You must ensure that the working or processing you do in the UK goes beyond the minimal operations listed in the agreement and the other relevant conditions are fulfilled.
Sending your goods to Switzerland through the EU and other countries
Goods transited through the EU – and any other country with whom cumulation is applicable – will not be subject to the same restrictions as those in transit through other third countries.
For example, you will be able to split a consignment in the EU when exporting goods to Switzerland, provided the goods comprising the consignment have not cleared customs in the EU.
Transit through any other third country is possible provided your goods remain under customs surveillance and do not undergo operations other than unloading, reloading or any operation designed to preserve them in good condition.
Goods in transit and retrospective certificates of origin
If you expect goods to be in transit when the EU-Switzerland trade agreements cease to apply, you can obtain a retrospective certificate of origin. This will show that the goods originated in the UK and are eligible for preferential terms if your goods arrive on, or within 12 months after, the UK-Switzerland trade agreements start to apply.
You can get retrospective certificates of origin from your usual provider as soon as the agreement takes effect, for example chambers of commerce.
Goods originating in Liechtenstein
Goods originating in Liechtenstein will be considered as originating in Switzerland. All the rules of origin relating to Switzerland will also apply to Liechtenstein. References to Switzerland can be read as references to Switzerland including Liechtenstein.
Moving goods through the EU
The UK has signed a transport agreement with Switzerland. The agreement makes sure that UK hauliers can continue to drive in Switzerland using a Community Licence as soon as the agreement takes effect.
Trade in services
The agreement does not cover trade in services. This is because there is no current agreement between the EU and Switzerland which is specific to trade in services. However, we have taken steps to ensure that services trade can continue between the UK and Switzerland from 1 January 2021.
If you’re a UK business providing services in Switzerland, you’ll need to follow Swiss regulations about:
- getting an authorisation or licence to provide a service
- complying with local business regulations
- EEA nationality requirements which could prevent you from providing services in some sectors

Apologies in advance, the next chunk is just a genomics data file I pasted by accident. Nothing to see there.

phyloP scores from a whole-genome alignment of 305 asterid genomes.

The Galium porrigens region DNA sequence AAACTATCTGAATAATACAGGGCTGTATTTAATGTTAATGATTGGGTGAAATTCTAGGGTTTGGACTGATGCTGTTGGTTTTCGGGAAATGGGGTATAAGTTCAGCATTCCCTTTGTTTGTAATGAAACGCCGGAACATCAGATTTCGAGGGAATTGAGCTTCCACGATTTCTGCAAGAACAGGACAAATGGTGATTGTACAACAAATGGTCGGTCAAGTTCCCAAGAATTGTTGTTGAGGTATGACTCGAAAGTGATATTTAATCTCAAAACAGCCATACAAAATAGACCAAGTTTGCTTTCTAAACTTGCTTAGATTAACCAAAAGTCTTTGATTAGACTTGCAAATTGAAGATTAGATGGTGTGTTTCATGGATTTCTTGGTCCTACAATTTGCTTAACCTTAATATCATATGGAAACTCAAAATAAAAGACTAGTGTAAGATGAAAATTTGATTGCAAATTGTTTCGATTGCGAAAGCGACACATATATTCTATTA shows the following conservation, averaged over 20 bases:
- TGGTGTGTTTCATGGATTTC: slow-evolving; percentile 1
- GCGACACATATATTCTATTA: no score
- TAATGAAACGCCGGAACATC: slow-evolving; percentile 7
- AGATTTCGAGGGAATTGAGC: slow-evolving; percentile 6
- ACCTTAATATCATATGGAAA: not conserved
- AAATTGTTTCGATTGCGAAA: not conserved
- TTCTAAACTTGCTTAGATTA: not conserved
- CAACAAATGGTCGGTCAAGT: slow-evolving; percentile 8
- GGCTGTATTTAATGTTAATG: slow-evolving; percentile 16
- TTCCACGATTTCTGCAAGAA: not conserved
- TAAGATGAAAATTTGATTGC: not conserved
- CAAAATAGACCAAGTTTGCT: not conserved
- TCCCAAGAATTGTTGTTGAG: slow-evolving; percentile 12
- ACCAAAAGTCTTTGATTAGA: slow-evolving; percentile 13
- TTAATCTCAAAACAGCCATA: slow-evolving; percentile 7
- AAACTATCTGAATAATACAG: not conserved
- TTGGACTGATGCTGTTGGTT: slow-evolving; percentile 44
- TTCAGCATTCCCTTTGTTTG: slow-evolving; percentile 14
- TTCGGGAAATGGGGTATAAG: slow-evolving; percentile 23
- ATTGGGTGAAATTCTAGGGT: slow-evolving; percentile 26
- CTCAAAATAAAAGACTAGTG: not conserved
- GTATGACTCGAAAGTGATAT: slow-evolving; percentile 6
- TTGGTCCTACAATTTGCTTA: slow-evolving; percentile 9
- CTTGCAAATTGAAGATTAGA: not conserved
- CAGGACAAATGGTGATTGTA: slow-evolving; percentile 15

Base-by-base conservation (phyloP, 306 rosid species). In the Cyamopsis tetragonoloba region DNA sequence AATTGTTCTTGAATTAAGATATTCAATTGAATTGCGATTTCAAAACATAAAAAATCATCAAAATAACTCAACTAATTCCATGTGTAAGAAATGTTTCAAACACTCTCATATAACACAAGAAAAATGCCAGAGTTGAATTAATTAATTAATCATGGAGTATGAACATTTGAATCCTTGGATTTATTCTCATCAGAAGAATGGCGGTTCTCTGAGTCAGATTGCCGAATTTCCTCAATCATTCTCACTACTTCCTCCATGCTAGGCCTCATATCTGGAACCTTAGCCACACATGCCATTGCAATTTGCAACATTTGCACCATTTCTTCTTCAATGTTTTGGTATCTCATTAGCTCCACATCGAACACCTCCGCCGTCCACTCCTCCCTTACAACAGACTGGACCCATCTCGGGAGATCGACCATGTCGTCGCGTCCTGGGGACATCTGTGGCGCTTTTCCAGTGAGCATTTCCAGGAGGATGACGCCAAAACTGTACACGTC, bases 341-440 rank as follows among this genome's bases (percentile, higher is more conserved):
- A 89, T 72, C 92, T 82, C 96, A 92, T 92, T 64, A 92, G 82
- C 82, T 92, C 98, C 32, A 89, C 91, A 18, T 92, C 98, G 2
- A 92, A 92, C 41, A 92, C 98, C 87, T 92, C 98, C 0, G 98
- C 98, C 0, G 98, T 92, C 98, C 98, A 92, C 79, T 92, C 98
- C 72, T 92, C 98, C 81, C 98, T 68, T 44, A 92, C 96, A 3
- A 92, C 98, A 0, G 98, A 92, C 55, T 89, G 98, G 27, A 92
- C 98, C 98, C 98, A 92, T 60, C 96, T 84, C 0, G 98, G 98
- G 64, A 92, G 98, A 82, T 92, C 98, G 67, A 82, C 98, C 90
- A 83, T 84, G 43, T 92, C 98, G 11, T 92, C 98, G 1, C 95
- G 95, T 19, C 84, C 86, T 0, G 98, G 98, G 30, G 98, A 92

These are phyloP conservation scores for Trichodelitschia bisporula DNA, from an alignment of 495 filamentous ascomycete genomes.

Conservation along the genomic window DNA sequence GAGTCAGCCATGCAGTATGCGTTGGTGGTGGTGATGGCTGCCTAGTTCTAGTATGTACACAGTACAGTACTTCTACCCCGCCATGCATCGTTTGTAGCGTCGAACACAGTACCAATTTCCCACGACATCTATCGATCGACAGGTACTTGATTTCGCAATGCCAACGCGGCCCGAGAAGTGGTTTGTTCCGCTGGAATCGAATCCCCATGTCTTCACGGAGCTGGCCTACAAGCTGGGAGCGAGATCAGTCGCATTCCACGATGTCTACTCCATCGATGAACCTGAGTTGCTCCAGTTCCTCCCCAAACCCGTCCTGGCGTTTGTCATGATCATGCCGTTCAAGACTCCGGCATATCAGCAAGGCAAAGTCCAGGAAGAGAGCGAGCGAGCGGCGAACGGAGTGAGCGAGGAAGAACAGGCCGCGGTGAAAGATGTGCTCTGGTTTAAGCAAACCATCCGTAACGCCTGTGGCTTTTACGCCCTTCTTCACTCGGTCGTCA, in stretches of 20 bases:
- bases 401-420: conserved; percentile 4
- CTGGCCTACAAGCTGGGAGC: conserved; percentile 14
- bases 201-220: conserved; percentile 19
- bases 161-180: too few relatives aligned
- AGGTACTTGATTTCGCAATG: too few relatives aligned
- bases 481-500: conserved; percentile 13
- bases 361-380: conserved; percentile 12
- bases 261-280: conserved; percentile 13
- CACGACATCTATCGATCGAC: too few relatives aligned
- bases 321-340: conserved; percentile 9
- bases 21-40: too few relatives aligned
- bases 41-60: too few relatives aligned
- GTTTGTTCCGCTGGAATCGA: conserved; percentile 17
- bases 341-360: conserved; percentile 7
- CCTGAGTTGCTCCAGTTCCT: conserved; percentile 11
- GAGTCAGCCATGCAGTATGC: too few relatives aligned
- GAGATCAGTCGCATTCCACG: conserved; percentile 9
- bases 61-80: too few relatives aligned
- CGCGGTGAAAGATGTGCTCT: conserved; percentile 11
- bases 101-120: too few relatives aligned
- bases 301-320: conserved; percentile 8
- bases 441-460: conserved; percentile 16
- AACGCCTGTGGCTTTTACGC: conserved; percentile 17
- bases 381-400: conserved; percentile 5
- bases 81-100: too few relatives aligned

You may benefit from the part of the Swiss Citizens’ Rights Agreement which deals with service provision. This would apply to service provision contracts that have been agreed and where implementation has started before 1 January 2021.
Find out more about providing services to Switzerland.
If you are directly exporting products to, or importing products from Switzerland, your products may need to undergo additional checks at the border. This is because the continuity of the terms of the EU-Switzerland Customs Security Measures Agreement from 1 January 2021 are subject to further discussion with Switzerland and the EU.
Geographical indications (GIs) protect the geographical names of food, drink and agricultural products.
Both the UK and Switzerland’s existing GIs remain covered by this agreement. There are 45 UK GIs protected in this agreement.
When the agreement will take effect
The agreement is intended to take effect from 1 January 2021 (or as soon as possible thereafter).
Find further guidance on exporting to Switzerland from 1 January 2021.
From 1 January 2021, the Northern Ireland Protocol will come into effect. Find out how the Northern Ireland Protocol could affect your business.
Freight forwarding may save you time and money if you’re exporting large volumes of goods or high value items by sea or air freight. Find out more about freight forwarders.
This guidance is for information only. You should consult your legal advisers if you wish to ensure you understand the legal implications of trading from 1 January 2021 for your business.
If you have queries about trade from 1 January 2021 contact the Department for International Trade (DIT).
Should you wish to speak to someone face to face, we have local trade offices based around the UK. Within each office you can contact an international trade advisor. Find your local trade office.